If there is a weakness in the South African side, it is in the fifth bowler- a combination of Jacques Kallis, Albie Morkel and JP Duminy. Kallis and Morkel have been largely ineffective in recent ODIs, while Duminy is not much more than a part-timer. Sides looking for a way through could do worse than to target these bowlers if at all possible. On top of that, their replacements if a bowler breaks down don’t really have opponents quaking in their boots with Makhaya Ntini ageing, Lonwabo Tsotsobe unproven and Robin Peterson very unconvincing. The home side’s hopes could hinge on the fitness of their first-choice attack.

Given the all-round strength of the side, it may seem almost inconceivable that they could fail to win a tournament on home soil. But plenty of people have their doubts, perhaps accustomed to South African sides choking at important moments. The key, as ever, is in delivering their best when it matters most.

Players to watch: Graeme Smith, AB De Villiers, Dale Steyn

Sri Lanka

Sri Lanka slip into this year’s Champions Trophy a little bit under the radar, with most of the pre-tournament focus on India, South Africa and Australia. It might suit them as a team to have so little pressure on them in the build-up to the tournament, and with a strong all-round lineup they’re a lot of people’s dark horses for the trophy.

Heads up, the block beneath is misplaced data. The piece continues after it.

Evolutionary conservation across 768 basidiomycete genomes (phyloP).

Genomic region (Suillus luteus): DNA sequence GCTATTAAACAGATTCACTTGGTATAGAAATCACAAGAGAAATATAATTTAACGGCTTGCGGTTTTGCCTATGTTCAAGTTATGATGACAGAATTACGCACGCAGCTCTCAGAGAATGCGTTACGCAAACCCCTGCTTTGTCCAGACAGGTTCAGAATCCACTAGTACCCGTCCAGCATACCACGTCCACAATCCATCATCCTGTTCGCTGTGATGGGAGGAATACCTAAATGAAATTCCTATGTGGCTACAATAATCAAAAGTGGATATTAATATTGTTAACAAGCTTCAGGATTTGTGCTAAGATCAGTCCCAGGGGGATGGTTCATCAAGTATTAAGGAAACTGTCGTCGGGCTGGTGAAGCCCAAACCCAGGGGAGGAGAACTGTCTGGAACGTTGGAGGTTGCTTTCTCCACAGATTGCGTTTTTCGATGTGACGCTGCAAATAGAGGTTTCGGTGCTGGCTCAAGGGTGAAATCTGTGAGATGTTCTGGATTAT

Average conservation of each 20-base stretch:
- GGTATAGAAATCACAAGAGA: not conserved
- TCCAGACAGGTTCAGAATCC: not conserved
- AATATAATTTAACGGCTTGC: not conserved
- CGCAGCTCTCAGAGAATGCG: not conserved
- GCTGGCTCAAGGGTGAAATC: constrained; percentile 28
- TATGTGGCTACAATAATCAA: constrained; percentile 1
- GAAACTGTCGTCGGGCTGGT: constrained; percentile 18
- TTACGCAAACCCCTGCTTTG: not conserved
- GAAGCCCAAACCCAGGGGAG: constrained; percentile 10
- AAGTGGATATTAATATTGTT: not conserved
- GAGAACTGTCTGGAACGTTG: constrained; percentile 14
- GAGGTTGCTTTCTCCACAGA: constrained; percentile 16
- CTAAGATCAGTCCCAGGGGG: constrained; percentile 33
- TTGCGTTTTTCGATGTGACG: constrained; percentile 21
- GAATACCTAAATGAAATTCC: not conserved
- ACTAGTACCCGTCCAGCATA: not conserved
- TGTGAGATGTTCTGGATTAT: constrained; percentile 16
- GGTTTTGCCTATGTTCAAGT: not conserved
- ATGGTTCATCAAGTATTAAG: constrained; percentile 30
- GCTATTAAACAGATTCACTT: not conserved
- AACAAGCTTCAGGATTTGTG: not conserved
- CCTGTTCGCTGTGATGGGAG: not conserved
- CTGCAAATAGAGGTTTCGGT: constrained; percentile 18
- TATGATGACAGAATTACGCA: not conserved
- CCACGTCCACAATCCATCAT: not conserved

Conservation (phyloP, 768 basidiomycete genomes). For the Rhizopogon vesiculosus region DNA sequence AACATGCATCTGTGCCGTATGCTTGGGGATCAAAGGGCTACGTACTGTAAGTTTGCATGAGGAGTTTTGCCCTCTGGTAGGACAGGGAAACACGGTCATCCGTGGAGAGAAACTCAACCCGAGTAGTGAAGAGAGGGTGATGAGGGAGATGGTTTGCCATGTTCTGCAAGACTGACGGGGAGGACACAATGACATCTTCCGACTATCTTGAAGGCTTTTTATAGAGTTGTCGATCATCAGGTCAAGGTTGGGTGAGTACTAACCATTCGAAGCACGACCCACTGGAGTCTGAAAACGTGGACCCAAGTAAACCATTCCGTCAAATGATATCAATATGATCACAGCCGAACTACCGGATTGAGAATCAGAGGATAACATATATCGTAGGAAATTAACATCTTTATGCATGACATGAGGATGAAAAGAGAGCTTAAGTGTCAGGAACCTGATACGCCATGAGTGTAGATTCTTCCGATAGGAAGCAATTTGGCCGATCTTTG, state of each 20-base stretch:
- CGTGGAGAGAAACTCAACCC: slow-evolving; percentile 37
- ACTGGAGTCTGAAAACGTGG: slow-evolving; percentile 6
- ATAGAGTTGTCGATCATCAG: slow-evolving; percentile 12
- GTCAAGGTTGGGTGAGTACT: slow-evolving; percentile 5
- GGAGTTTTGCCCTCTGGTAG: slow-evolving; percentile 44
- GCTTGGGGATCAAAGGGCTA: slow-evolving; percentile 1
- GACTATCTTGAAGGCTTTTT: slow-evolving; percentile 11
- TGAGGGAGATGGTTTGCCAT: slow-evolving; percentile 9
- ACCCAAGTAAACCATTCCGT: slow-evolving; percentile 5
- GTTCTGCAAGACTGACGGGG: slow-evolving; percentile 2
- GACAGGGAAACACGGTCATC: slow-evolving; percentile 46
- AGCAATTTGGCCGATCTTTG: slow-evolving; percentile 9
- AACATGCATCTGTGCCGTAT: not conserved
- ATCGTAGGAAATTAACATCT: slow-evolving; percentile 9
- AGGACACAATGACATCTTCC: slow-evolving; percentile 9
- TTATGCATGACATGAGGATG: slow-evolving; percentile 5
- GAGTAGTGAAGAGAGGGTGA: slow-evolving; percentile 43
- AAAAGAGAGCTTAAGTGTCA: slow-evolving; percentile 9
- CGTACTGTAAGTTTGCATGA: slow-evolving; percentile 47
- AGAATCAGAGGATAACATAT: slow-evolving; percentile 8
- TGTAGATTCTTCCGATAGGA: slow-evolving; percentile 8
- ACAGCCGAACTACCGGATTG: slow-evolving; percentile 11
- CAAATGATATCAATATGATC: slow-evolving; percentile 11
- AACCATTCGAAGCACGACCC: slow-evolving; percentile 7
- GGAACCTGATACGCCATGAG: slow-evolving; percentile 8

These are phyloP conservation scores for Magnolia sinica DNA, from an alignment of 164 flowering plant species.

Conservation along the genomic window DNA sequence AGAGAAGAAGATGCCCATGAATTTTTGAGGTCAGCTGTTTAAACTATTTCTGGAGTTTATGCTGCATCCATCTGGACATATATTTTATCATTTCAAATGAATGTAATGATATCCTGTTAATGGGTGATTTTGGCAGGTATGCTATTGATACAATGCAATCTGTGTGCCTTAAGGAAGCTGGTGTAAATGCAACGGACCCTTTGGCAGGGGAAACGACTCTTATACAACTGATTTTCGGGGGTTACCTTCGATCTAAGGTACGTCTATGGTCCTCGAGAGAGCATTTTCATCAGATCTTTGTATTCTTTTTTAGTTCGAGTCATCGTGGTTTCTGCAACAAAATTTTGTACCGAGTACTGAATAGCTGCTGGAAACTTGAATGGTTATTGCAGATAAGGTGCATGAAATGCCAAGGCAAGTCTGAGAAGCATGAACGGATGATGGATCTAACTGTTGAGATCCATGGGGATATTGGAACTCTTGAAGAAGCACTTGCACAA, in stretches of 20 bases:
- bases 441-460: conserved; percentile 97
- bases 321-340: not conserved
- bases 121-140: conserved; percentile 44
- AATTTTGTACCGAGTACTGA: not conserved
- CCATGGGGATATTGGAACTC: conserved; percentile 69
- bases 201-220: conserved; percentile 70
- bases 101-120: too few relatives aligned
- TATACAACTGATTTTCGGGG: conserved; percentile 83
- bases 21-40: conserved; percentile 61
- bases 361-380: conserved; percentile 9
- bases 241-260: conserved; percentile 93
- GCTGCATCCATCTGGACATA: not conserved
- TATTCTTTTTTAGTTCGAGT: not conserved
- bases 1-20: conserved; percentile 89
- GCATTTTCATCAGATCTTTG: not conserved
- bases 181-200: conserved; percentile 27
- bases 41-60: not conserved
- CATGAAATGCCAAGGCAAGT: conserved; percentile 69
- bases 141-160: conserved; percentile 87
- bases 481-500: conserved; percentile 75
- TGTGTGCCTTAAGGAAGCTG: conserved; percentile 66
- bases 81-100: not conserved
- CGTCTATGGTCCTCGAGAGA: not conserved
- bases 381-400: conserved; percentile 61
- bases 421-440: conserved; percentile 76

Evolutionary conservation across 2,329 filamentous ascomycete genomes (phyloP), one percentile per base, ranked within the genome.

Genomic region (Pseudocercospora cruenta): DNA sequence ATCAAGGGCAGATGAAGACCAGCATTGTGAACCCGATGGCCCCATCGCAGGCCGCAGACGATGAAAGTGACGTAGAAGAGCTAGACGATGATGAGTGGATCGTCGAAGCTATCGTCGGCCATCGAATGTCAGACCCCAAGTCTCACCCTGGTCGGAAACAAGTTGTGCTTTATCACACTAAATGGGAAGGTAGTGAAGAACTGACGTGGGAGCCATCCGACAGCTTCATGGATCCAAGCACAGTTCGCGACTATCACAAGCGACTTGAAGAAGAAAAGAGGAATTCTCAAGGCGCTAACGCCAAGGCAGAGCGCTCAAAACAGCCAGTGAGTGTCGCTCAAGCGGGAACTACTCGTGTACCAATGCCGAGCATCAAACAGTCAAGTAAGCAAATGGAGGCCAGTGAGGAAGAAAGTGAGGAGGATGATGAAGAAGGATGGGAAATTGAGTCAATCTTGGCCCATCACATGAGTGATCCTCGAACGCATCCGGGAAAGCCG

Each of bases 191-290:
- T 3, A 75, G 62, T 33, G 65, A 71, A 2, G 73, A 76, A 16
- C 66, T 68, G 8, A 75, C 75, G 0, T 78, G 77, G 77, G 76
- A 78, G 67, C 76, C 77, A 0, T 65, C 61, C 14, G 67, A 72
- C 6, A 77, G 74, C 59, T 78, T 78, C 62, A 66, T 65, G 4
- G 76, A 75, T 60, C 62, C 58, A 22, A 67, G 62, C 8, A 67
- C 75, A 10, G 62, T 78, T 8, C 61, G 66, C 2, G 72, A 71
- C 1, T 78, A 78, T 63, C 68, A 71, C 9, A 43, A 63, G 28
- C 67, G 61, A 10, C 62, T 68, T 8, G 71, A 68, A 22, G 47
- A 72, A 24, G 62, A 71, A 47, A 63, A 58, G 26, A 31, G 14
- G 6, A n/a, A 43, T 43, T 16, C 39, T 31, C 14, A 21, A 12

Sri Lanka’s strength in one-day cricket is their attack, arguably the best in the world. Medium-fast bowler Nuwan Kulasekara opens the bowling with an excellent ODI record and a reputation for giving very few runs away. The presence of Angelo Mathews in the middle order, a more than useful medium-pacer in the format, gives Sri Lanka the freedom to play only two specialist seamers, but it’s currently unclear who will accompany Kulasekara. Death-bowling specialist Lasith Malinga is the most talented of the three, but there are still question marks over his fitness and left-arm swing bowler Thilan Thushara is likely to get a look in for a few games at least. Tearaway paceman Dammika Prasad blows hot and cold, and as a result could be the man to miss out unless someone is injured.

The twin spin attack of Muttiah Muralitharan and Ajantha Mendis are probably good enough to justify starting together even on early-season South African pitches likely to favour seam. If that’s the case, the much-maligned middle overs of an ODI innings will be a lot more fun when Sri Lanka are bowling. England in particular, having never faced Mendis and seriously struggled against Murali in the past, will have their work cut out simply avoiding a collapse. Sri Lanka’s hopes are very much resting on their twin spinners.